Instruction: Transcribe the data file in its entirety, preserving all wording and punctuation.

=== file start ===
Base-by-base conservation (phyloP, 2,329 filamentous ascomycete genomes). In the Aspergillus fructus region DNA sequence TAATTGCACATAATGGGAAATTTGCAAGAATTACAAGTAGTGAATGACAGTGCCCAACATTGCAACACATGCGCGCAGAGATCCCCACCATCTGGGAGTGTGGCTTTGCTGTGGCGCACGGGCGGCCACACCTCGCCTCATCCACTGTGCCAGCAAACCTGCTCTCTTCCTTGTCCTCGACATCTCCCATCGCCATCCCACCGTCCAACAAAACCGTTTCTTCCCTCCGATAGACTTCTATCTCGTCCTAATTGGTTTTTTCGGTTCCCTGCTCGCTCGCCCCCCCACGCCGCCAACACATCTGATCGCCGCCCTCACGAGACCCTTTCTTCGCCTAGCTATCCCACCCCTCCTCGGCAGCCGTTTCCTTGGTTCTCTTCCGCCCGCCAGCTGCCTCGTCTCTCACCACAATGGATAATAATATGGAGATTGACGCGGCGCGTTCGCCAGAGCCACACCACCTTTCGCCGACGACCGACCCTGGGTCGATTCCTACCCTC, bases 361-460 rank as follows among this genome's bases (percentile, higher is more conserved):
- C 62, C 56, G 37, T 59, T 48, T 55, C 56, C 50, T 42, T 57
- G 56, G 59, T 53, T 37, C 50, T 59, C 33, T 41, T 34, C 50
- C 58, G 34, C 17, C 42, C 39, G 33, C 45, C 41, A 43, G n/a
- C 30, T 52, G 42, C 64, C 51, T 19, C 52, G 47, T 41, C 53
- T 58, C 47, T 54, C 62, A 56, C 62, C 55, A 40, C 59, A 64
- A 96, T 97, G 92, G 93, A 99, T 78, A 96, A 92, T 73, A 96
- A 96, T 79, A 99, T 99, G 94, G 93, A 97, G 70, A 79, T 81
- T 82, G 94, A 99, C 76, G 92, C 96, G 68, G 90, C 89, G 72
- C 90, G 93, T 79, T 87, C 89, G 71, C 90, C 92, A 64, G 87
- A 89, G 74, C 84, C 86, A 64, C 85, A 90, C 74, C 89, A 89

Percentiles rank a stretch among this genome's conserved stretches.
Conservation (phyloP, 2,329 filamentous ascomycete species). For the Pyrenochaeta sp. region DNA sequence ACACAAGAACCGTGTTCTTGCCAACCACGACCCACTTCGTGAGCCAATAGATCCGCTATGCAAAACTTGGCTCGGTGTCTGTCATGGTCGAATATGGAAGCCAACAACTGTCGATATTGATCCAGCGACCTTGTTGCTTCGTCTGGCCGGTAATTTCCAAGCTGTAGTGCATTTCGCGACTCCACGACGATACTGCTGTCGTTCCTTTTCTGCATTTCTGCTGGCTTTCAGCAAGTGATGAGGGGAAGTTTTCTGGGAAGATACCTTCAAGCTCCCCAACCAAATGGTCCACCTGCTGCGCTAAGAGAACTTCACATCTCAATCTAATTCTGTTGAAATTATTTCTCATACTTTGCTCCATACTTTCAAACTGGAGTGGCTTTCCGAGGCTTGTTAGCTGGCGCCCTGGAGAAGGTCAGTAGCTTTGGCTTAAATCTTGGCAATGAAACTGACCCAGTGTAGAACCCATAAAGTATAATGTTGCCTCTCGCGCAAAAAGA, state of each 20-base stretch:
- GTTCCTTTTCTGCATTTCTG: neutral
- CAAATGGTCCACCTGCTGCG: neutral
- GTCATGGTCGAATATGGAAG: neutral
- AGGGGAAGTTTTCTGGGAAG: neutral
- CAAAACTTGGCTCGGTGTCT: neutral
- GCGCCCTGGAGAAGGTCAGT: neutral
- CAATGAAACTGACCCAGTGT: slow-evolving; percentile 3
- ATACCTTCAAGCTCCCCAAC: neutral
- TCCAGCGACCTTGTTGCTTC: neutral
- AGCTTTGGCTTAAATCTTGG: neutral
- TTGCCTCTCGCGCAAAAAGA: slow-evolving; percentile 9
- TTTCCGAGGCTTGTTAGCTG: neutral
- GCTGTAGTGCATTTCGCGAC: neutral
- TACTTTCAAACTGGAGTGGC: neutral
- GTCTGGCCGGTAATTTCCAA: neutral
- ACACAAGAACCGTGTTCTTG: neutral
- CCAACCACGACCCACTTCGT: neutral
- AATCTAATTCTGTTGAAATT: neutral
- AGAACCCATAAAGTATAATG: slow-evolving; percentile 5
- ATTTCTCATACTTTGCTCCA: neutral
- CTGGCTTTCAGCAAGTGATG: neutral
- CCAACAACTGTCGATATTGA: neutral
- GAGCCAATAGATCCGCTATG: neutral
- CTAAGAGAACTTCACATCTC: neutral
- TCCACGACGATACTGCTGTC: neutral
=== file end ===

Base-by-base conservation (phyloP, 2,329 filamentous ascomycete genomes). In the Aspergillus fructus region DNA sequence TAATTGCACATAATGGGAAATTTGCAAGAATTACAAGTAGTGAATGACAGTGCCCAACATTGCAACACATGCGCGCAGAGATCCCCACCATCTGGGAGTGTGGCTTTGCTGTGGCGCACGGGCGGCCACACCTCGCCTCATCCACTGTGCCAGCAAACCTGCTCTCTTCCTTGTCCTCGACATCTCCCATCGCCATCCCACCGTCCAACAAAACCGTTTCTTCCCTCCGATAGACTTCTATCTCGTCCTAATTGGTTTTTTCGGTTCCCTGCTCGCTCGCCCCCCCACGCCGCCAACACATCTGATCGCCGCCCTCACGAGACCCTTTCTTCGCCTAGCTATCCCACCCCTCCTCGGCAGCCGTTTCCTTGGTTCTCTTCCGCCCGCCAGCTGCCTCGTCTCTCACCACAATGGATAATAATATGGAGATTGACGCGGCGCGTTCGCCAGAGCCACACCACCTTTCGCCGACGACCGACCCTGGGTCGATTCCTACCCTC, bases 361-460 rank as follows among this genome's bases (percentile, higher is more conserved):
- C 62, C 56, G 37, T 59, T 48, T 55, C 56, C 50, T 42, T 57
- G 56, G 59, T 53, T 37, C 50, T 59, C 33, T 41, T 34, C 50
- C 58, G 34, C 17, C 42, C 39, G 33, C 45, C 41, A 43, G n/a
- C 30, T 52, G 42, C 64, C 51, T 19, C 52, G 47, T 41, C 53
- T 58, C 47, T 54, C 62, A 56, C 62, C 55, A 40, C 59, A 64
- A 96, T 97, G 92, G 93, A 99, T 78, A 96, A 92, T 73, A 96
- A 96, T 79, A 99, T 99, G 94, G 93, A 97, G 70, A 79, T 81
- T 82, G 94, A 99, C 76, G 92, C 96, G 68, G 90, C 89, G 72
- C 90, G 93, T 79, T 87, C 89, G 71, C 90, C 92, A 64, G 87
- A 89, G 74, C 84, C 86, A 64, C 85, A 90, C 74, C 89, A 89

Percentiles rank a stretch among this genome's conserved stretches.
Conservation (phyloP, 2,329 filamentous ascomycete species). For the Pyrenochaeta sp. region DNA sequence ACACAAGAACCGTGTTCTTGCCAACCACGACCCACTTCGTGAGCCAATAGATCCGCTATGCAAAACTTGGCTCGGTGTCTGTCATGGTCGAATATGGAAGCCAACAACTGTCGATATTGATCCAGCGACCTTGTTGCTTCGTCTGGCCGGTAATTTCCAAGCTGTAGTGCATTTCGCGACTCCACGACGATACTGCTGTCGTTCCTTTTCTGCATTTCTGCTGGCTTTCAGCAAGTGATGAGGGGAAGTTTTCTGGGAAGATACCTTCAAGCTCCCCAACCAAATGGTCCACCTGCTGCGCTAAGAGAACTTCACATCTCAATCTAATTCTGTTGAAATTATTTCTCATACTTTGCTCCATACTTTCAAACTGGAGTGGCTTTCCGAGGCTTGTTAGCTGGCGCCCTGGAGAAGGTCAGTAGCTTTGGCTTAAATCTTGGCAATGAAACTGACCCAGTGTAGAACCCATAAAGTATAATGTTGCCTCTCGCGCAAAAAGA, state of each 20-base stretch:
- GTTCCTTTTCTGCATTTCTG: neutral
- CAAATGGTCCACCTGCTGCG: neutral
- GTCATGGTCGAATATGGAAG: neutral
- AGGGGAAGTTTTCTGGGAAG: neutral
- CAAAACTTGGCTCGGTGTCT: neutral
- GCGCCCTGGAGAAGGTCAGT: neutral
- CAATGAAACTGACCCAGTGT: slow-evolving; percentile 3
- ATACCTTCAAGCTCCCCAAC: neutral
- TCCAGCGACCTTGTTGCTTC: neutral
- AGCTTTGGCTTAAATCTTGG: neutral
- TTGCCTCTCGCGCAAAAAGA: slow-evolving; percentile 9
- TTTCCGAGGCTTGTTAGCTG: neutral
- GCTGTAGTGCATTTCGCGAC: neutral
- TACTTTCAAACTGGAGTGGC: neutral
- GTCTGGCCGGTAATTTCCAA: neutral
- ACACAAGAACCGTGTTCTTG: neutral
- CCAACCACGACCCACTTCGT: neutral
- AATCTAATTCTGTTGAAATT: neutral
- AGAACCCATAAAGTATAATG: slow-evolving; percentile 5
- ATTTCTCATACTTTGCTCCA: neutral
- CTGGCTTTCAGCAAGTGATG: neutral
- CCAACAACTGTCGATATTGA: neutral
- GAGCCAATAGATCCGCTATG: neutral
- CTAAGAGAACTTCACATCTC: neutral
- TCCACGACGATACTGCTGTC: neutral